This post was updated as we learned news related to the rising waters in West and mid-Michigan. To see how events unfolded from Friday through Sunday night, scroll down and read up.
To read about current news related to the flooding, see this new post.
Sunday, April 21st, 9:30 p.m.
At nearly 22 feet, Michigan’s longest river is very near where the National Weather Service is predicting it will crest in Grand Rapids. The Grand River’s flood stage there is 18 feet.
City officials were confident the waste water treatment plant (that serves around a dozen other neighboring communities) will make it through the night, thanks in part to a massive sandbag wall lining the perimeter.
Over the weekend the city moved around $3 million dollars in equipment that’s not needed for the emergency to drier locations, just in case.
The flooding means the plant is processing more than triple the usual amount of water. Over the last three days, the city says the plant has treated 150 million gallons of water a day, compared to an average of 42 million gallons a day.
People are still being asked to conserve water; take shorter showers, hold off on washing laundry and dishes.
“We expect to be safe through the night,” the city’s Environmental Services Manager Mike Lunn said in a written statement.
“The combined performance of our flood walls, our pumps, professional staff, and volunteers has been truly amazing. We must, however, continue to be diligent in monitoring the situation,” Lunn said.
The city is no longer calling on people to help fill and move sandbags, for now.
“I can’t possibly imagine what else we could do to react to this situation,” Mayor George Heartwell said, “We realize that things could change dramatically in the next few days with more rain or if issues associated with structures – such as buildings, walls, or bridges - arise.”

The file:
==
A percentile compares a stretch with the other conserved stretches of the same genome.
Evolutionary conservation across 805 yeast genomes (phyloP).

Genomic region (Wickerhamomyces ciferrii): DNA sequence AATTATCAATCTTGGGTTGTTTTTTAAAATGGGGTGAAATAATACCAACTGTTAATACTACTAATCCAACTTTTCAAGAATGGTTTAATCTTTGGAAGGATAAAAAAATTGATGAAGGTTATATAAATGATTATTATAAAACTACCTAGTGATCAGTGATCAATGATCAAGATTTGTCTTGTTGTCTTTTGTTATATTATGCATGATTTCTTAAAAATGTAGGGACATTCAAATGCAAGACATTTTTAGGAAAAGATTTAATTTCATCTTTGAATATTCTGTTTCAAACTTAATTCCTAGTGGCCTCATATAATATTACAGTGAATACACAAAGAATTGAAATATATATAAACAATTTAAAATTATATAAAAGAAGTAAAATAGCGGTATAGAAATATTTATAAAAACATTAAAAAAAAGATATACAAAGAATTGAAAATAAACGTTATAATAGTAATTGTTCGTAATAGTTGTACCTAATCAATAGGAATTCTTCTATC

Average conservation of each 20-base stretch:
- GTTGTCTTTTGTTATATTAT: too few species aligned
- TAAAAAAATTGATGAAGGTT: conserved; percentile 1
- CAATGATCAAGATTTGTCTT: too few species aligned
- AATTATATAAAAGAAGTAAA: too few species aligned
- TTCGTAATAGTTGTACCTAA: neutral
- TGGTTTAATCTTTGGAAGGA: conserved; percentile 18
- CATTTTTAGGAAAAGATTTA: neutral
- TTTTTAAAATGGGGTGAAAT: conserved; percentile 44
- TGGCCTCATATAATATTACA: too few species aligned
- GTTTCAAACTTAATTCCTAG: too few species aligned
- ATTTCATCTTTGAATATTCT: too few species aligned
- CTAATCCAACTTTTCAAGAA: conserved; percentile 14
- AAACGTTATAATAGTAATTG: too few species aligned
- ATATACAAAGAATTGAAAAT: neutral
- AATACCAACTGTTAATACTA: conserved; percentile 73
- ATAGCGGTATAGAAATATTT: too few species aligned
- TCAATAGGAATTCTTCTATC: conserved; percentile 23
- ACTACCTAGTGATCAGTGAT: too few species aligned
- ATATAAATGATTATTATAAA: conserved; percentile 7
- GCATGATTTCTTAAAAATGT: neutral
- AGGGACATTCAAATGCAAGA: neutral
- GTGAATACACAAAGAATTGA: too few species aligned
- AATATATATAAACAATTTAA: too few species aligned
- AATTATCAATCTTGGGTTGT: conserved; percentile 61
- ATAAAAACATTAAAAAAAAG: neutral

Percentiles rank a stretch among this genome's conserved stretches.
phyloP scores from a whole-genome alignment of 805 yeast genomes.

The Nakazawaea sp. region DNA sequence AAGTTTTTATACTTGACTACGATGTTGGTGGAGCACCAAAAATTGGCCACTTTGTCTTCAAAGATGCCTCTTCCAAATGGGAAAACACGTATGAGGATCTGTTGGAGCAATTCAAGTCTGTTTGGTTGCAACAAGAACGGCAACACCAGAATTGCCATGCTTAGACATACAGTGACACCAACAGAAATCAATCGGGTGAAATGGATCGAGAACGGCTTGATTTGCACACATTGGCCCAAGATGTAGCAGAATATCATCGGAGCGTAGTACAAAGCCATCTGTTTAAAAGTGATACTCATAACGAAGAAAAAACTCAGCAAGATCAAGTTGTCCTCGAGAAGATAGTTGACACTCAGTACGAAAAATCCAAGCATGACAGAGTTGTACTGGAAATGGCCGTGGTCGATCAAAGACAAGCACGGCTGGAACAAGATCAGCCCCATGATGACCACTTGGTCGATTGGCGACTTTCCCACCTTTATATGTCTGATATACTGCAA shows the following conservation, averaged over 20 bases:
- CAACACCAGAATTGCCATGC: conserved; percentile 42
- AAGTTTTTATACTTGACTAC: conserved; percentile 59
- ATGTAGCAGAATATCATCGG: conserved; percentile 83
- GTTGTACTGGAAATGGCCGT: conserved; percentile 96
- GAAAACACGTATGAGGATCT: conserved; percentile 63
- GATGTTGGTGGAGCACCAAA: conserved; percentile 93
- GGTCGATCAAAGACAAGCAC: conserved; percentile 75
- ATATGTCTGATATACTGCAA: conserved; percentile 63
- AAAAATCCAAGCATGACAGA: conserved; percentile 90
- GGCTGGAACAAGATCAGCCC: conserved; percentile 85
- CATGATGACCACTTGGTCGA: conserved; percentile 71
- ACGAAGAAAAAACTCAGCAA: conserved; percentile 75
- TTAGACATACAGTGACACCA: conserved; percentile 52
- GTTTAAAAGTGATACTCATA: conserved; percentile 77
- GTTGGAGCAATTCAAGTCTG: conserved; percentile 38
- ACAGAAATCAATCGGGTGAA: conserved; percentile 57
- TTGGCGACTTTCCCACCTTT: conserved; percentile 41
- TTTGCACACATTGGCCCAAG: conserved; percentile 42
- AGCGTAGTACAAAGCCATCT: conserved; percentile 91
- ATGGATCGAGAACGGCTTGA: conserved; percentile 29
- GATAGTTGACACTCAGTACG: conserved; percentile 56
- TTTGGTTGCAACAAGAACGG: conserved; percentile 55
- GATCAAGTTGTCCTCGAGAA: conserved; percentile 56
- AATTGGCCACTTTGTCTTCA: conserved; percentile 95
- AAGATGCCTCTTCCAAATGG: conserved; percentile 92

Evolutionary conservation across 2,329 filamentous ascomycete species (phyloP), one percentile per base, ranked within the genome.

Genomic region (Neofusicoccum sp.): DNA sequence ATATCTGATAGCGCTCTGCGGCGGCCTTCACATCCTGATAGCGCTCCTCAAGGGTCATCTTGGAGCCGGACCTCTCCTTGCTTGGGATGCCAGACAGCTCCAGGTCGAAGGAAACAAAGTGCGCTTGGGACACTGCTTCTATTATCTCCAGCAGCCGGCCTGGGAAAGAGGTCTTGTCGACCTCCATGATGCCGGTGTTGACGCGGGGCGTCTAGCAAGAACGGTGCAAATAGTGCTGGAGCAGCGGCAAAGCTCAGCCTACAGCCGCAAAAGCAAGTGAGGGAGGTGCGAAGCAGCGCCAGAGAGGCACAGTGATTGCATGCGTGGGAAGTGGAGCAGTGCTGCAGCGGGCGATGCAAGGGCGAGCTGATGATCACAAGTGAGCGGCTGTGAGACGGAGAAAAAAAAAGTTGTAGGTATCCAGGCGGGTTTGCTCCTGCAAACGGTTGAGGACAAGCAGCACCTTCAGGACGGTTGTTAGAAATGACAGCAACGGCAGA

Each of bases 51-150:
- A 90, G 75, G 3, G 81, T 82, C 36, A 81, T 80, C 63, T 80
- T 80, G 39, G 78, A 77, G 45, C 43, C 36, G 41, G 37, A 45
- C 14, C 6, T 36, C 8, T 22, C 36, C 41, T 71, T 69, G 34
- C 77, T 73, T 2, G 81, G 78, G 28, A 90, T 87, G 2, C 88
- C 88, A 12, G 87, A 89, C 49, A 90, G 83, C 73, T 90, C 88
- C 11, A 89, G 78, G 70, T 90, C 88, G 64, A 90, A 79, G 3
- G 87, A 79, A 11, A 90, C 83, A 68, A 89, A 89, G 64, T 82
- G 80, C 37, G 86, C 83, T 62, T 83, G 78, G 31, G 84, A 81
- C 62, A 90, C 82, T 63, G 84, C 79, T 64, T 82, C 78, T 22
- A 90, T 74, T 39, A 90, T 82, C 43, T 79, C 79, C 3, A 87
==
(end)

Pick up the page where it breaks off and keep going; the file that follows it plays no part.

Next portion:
The crest will head to Grandville soon, where the city library is now taking on some water in the basement.
In Lowell, upstream from Grand Rapids, the water is already beginning to recede. There’s been very limited access into the city, with a number of bridges closed. But the barricades are predicted to move off Main Street before the Monday morning commute.
Sunday 4:30 p.m.
Electricity is being rerouted in Grand Rapids because of the flooded Grand River.
Officials from Consumers Energy said Sunday there are four high voltage distribution lines that run just under the Fulton Street bridge.
The water is high enough there's a concern that big trees or other debris floating down the river could snag the lines and cause safety concerns so they’ve de-energeized the lines. Electrical services have not been impacted because of the move.
Once the river recedes they’ll reopen the bridge. But officials couldn’t estimate how long that will be.
The Grand River is expected to crest Monday around 2 a.m. at 22.3 feet.
At a press conference Sunday afternoon Mayor George Heartwell thanked the hundreds of volunteers who’ve been filling and stockpiling 6,000 sandbags an hour over the weekend. He called for more volunteers this afternoon and evening.
“Even though we’re the most incredible volunteering city in the world, we need more,” Heartwell said, “Please help us protect our city.”
City-owned buildings have already been lined with the bags. So the 50,000 that remain are primarily for residents and business owners who need then, “or the possibility that the skies open up again this week, we get a ton of rain and we get a resurgence of these levels.”
Rain is in the forecast as early as Tuesday.
Michigan’s second largest city remains under a state of emergency because of significant property damage to a number of buildings in the downtown area.
It’s estimated that around a thousand residents in mid and west Michigan have been evacuated from their homes. Some have already been able to return.
Sunday 11:10 a.m.